You know from the routing protocol on the Internet that it’s not necessarily by accident, where each item of information goes. Whoever says ‘oh my route is very good, come to me!’ may get most of the traffic. Which means that an attacker can also try to be one of those seemingly ‘nice’ mixes, and by that getting everything. So with TOR, for example, you send something, and it finds its way. ‘Its magic! It’s good! You don’t think about it!’ But almost every hop could be accessed or owned by the NSA. You don’t know for sure, but it could. With the cascades of AN.ON this could, in theory, happen, too. But with the fixed mix cascade, you know, who is providing each mix. The mix provider has signed a contract – at least in our setting they did. So if you know beforehand, who owns the specific mix, you may visit them, you may think about their reputation, you follow up with them. You would think, that if one link in the chain of the mix is weak, it breaks. But within a mix cascade, the opposite is the case. If only one link is strong, that would be sufficient for anonymity. The attacker does not have the full information and thus cannot decrypt the data, and anonymity is not broken. So we think it is really something where we can do some lobbying for.
With the American perspective, on the other hand, the individual is responsible, and everybody who discloses information is responsible. And it’s the ‘once-it-is-out-we-can-not-help-you’ approach. But this does not work well in a networked world. Who can really defend himself against so many data controllers? So the legal European model, the data protection model, means, we want to trust the data controller, but the data controller has to give guarantees and to prove its trustworthiness. And if they are doing something wrong, then we can sue them, or they can be fined, or something like that. So these are two different approaches.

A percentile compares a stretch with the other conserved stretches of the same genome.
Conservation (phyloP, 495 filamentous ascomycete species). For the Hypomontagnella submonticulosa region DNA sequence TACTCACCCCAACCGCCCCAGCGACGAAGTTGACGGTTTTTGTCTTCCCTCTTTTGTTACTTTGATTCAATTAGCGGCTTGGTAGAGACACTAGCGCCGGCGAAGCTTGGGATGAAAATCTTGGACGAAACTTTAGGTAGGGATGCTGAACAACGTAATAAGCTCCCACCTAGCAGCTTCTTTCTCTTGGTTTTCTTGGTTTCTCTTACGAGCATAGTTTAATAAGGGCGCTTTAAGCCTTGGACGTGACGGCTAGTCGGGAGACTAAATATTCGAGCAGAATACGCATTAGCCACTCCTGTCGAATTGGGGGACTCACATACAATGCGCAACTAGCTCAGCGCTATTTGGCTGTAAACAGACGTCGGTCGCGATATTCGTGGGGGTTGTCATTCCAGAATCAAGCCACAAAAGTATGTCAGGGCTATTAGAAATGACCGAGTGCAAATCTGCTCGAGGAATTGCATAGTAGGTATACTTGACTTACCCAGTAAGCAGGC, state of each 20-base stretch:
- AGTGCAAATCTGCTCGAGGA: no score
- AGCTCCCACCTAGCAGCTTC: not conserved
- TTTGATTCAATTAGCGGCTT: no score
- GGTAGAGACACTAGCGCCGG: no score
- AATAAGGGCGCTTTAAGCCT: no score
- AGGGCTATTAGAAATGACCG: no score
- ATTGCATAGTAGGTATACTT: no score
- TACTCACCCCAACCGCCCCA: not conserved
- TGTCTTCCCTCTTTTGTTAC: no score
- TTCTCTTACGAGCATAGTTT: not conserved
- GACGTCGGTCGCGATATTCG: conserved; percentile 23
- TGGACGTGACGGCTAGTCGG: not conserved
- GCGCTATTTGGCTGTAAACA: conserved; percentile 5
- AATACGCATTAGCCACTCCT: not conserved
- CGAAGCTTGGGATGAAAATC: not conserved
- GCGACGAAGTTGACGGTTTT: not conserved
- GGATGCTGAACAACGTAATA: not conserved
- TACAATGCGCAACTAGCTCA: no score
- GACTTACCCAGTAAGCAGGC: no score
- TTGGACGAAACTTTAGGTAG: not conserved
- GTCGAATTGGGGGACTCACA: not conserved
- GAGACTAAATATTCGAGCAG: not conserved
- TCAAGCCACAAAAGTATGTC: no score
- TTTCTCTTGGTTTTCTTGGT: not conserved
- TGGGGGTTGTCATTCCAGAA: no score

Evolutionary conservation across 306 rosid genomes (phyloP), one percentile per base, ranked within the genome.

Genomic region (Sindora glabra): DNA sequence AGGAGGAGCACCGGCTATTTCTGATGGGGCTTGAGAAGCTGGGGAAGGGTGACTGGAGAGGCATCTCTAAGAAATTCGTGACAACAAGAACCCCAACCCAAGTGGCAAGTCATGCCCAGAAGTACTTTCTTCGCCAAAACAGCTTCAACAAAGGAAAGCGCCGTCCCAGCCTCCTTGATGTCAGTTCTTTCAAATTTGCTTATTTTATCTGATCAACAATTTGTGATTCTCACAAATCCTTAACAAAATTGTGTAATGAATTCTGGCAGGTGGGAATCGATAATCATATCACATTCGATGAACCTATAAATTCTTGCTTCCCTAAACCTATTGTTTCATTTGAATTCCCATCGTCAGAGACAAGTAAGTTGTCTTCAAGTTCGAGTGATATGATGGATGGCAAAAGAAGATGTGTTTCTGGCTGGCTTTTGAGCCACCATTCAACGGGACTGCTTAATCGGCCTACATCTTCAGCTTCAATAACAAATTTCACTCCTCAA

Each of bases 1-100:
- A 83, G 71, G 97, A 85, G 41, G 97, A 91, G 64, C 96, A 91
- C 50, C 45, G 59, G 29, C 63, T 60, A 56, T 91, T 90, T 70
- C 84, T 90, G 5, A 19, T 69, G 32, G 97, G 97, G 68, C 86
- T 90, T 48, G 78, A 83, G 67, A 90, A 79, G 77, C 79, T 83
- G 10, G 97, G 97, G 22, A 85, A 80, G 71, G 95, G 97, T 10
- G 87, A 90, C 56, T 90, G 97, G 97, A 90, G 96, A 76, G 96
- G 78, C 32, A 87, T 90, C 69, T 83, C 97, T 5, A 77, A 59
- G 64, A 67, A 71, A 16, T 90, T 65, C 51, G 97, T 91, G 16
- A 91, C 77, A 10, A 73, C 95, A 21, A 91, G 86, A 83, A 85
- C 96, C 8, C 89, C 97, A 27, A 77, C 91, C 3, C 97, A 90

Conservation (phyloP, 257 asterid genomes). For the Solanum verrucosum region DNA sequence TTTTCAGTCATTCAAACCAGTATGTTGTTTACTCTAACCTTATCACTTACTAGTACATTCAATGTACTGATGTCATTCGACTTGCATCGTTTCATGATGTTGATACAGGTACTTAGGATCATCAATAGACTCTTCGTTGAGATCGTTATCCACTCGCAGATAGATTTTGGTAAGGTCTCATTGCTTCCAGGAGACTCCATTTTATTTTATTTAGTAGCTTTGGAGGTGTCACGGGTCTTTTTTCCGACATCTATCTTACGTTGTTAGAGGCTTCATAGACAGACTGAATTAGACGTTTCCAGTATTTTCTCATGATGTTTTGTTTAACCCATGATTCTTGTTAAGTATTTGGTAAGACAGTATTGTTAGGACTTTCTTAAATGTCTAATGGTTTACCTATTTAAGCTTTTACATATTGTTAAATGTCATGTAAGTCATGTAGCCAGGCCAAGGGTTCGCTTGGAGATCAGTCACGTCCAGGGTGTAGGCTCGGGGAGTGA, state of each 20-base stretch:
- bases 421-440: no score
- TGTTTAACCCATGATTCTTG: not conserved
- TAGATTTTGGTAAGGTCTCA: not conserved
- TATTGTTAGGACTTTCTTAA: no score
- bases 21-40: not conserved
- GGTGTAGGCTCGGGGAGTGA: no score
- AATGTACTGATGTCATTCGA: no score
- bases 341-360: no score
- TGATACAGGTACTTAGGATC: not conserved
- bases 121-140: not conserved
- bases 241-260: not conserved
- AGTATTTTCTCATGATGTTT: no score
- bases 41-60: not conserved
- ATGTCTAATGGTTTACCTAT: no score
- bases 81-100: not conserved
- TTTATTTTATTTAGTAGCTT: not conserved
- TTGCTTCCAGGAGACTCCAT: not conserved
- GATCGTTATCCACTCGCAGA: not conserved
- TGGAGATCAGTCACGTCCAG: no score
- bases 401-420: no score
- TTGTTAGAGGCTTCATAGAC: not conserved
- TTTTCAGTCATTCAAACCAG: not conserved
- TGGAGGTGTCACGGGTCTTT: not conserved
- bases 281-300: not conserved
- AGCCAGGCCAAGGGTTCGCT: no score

PB: And all this comes to the foreground in this workshop in 2000! What happened next?
MH: At the workshop we found out that we need the right terms to find out what are the different pros and cons in this matter. At that time, Andreas Pfitzmann was lecturing on this topic, and he had some ideas of how to define these terms, because it was his need to have these categories organised in his head. But these terms were not really what we needed at that time. So we sat around and got into a lot of discussions. Andreas changed almost everything. That workshop in Berkeley wasn’t about PowerPoint slides, but really about getting together with colourful paper and pens and transparent projector foils. And I remember that Andreas put the foils on top of each other to make different levels – to see ‘now we are discussing this level, now that level’. And this I thought was very impressive. It was such a nice atmosphere there. The weather was warm. We were sitting on the flat roof of this building and thinking about what he had presented. And through this process, we found out, ‘yes, it makes sense, not only to have this debate, or one little facet of the debate, but it’s great to really have some basics. To really have the same terminology’.
PB: In the following 10 years, the paper was constantly being updated. It almost became a public document, a sort of wiki written by some of the leading experts…